Look: Incredible drone footage reveals killer whales’ secret social lives

M. Weiss, et al. ROYAL SOCIETY (2021)

When you think about killer whales, “good friends” might not be the first description that comes to mind.

But a new study puts a wrinkle in the orca’s fearsome reputation. Stunning drone footage shows the marine mammals forming close friendships with other members of their pod.

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Scientists have studied killer whales’ social behavior before, but there’s always been one major barrier: Killer whales live underwater and scientists, generally, do not.

M. Weiss, et al. ROYAL SOCIETY (2021)

That’s why drones played a central role in a new study led by the University of Exeter and the Center for Whale Research.

Rather than record whales only when they surface, the scientists could peer underwater. "Looking down into the water from a drone allowed us to see details such as contact between individual whales,” the team reports.

To gather data, the researchers captured 651 minutes of footage shot from above with drones.M. Weiss, et al. ROYAL SOCIETY (2021)

The footage shows that within already tight-knit pods, whales single out specific individuals to spend time with.

M. Weiss, et al. ROYAL SOCIETY (2021)

"It's like when your mom takes you to a party as a kid – you didn't choose the party, but you can still choose who to hang out with once you're there."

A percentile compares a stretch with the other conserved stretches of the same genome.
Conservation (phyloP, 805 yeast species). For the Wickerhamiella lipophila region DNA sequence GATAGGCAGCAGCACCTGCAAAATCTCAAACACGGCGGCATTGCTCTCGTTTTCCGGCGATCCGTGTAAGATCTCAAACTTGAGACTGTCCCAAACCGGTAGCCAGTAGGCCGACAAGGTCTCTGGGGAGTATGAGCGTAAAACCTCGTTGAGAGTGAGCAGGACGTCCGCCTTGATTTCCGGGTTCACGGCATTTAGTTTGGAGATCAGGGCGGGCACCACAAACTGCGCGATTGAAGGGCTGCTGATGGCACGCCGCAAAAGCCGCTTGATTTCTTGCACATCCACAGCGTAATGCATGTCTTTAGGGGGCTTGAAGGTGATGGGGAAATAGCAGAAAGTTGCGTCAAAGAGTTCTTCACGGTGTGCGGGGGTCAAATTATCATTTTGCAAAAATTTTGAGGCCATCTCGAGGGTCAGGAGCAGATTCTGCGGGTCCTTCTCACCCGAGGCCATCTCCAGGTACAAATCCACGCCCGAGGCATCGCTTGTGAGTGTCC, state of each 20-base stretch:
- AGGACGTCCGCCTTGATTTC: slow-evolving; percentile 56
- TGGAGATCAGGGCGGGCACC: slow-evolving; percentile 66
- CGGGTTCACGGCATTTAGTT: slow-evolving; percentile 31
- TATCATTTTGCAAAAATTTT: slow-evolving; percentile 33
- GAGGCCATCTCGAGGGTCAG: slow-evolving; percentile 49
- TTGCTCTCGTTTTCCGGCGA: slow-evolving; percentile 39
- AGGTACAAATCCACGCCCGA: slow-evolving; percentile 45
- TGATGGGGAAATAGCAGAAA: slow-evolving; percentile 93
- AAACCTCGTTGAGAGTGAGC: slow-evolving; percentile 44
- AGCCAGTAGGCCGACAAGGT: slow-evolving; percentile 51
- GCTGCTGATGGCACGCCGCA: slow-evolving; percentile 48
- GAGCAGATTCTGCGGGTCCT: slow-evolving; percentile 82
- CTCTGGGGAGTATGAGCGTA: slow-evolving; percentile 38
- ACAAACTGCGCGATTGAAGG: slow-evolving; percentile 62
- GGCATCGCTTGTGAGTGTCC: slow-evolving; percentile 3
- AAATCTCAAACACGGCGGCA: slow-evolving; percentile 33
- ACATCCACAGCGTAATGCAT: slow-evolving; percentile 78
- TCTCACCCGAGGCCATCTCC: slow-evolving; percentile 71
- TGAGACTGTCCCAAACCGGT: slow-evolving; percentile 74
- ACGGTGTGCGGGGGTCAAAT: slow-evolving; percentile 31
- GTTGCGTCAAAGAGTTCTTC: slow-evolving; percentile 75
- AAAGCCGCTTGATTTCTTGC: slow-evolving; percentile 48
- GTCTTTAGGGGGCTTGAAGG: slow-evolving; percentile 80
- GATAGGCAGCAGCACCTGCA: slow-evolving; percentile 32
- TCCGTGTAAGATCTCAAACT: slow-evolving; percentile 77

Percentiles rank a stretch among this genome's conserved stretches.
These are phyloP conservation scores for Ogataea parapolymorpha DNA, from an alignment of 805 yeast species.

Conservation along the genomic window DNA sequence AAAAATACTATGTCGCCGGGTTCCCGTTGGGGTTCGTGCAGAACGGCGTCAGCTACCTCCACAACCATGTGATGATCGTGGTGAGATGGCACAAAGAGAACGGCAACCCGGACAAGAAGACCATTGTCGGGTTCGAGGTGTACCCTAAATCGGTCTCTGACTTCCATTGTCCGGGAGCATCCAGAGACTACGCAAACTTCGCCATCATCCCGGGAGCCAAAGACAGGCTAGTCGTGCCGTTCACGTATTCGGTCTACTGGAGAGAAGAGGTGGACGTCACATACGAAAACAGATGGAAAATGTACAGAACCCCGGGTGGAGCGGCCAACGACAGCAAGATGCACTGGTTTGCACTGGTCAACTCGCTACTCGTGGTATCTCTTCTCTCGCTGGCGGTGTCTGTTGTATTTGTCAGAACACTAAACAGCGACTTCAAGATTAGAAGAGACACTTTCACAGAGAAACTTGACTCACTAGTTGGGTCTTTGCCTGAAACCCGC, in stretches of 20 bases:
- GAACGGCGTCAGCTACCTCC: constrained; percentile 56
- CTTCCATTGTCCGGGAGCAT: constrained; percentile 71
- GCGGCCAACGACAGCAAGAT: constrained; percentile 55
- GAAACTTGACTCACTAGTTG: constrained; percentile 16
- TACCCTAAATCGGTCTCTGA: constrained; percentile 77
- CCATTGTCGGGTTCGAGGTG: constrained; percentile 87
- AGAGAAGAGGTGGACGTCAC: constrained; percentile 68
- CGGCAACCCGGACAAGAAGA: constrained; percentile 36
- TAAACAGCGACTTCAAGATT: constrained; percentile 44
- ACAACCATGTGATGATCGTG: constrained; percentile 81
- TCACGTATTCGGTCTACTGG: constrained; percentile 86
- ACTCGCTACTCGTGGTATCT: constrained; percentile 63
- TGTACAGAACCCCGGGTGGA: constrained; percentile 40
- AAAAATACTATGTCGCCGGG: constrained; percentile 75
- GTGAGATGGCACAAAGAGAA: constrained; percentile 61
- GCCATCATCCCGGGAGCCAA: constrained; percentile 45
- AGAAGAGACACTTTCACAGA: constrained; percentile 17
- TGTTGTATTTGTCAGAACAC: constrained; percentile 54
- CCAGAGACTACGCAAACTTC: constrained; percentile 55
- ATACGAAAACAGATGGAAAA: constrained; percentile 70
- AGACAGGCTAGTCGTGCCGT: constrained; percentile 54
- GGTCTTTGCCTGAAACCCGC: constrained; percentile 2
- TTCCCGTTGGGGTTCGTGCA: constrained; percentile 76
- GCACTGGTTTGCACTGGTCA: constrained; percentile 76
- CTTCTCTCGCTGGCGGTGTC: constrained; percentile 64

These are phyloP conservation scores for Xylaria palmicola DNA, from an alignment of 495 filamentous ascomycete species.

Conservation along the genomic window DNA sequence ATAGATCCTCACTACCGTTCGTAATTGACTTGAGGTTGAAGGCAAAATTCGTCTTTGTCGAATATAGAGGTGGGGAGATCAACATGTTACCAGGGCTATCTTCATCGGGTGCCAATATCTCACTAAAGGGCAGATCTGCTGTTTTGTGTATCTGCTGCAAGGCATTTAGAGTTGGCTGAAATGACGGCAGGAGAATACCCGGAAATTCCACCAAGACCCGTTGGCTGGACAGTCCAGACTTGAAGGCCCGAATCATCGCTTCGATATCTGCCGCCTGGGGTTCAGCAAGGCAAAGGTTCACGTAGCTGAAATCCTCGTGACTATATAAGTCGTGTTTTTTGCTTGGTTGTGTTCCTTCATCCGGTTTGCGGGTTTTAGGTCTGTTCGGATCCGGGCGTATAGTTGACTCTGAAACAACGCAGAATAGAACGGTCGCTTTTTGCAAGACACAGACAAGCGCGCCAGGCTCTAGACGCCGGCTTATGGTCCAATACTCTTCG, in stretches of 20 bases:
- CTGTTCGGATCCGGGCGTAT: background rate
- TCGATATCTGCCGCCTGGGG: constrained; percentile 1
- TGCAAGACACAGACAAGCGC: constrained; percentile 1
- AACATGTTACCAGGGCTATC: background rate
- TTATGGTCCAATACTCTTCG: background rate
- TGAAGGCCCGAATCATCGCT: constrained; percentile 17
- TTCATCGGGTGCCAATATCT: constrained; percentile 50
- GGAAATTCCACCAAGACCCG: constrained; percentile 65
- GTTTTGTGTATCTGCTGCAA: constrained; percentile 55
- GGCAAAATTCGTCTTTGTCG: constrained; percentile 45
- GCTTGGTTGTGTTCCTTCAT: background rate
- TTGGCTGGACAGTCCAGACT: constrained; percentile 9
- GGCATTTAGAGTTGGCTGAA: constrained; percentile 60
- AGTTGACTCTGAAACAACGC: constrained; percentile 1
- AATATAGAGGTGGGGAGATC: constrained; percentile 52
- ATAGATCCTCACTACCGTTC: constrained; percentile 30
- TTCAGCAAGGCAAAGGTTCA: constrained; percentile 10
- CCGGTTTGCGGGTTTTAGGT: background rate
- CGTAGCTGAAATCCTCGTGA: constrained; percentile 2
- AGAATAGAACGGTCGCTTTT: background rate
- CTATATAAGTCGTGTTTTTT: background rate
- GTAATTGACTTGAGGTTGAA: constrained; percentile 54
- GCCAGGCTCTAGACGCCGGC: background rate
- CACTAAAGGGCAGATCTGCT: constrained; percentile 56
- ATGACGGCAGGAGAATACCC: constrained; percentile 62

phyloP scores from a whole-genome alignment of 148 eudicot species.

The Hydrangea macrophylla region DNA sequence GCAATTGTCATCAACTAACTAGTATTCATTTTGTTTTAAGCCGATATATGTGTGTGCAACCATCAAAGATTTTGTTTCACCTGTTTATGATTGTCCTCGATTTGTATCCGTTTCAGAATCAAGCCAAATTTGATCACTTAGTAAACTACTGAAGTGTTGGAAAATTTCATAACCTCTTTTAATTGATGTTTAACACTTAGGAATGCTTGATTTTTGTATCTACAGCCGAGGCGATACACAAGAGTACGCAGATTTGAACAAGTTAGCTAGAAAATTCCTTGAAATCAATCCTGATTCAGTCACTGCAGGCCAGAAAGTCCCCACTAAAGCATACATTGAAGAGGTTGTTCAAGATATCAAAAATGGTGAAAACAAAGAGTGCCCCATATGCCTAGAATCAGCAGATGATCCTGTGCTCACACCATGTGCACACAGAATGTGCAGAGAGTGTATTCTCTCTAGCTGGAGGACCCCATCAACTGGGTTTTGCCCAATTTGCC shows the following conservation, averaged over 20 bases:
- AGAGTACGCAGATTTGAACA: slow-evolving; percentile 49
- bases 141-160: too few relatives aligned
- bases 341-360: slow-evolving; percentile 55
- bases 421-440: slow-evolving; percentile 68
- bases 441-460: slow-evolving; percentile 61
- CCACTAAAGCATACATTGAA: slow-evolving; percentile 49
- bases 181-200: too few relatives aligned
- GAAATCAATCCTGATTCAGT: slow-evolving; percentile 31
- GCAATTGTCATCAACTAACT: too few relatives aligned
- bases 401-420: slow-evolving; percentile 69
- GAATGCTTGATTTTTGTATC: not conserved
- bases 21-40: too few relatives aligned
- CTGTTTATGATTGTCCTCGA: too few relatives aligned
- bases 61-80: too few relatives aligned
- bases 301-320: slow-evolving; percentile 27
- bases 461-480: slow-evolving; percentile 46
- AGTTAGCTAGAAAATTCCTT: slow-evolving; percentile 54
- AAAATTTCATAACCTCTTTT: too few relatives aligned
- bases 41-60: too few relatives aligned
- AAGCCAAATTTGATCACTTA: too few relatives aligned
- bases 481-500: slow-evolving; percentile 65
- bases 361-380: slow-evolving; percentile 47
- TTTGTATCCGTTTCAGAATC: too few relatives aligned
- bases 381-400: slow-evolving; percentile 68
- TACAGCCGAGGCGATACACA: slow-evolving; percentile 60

Lead author Dr. Michael Weiss


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While different orcas have different preferences, younger pod mates and females generally seem to be at the center of social circles. The older a whale gets, the fewer friends it seems to have.

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Individuals were also more likely to be friends with members of the same sex who were of a similar age.

Signs of friendship among killer whales include physical contact and surfacing together. Touch and coordinated behavior are common signs of social ties among animals.

“We were amazed to see how much contact there is between whales – how tactile they are.”

Co-author Professor Darren Croft


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The researchers note that orca social behavior is similar to many other mammals, including humans.

Further research could explore more ways mammals’ social lives look similar whether they’re on dry land or under the sea.

M. Weiss, et al. ROYAL SOCIETY (2021)

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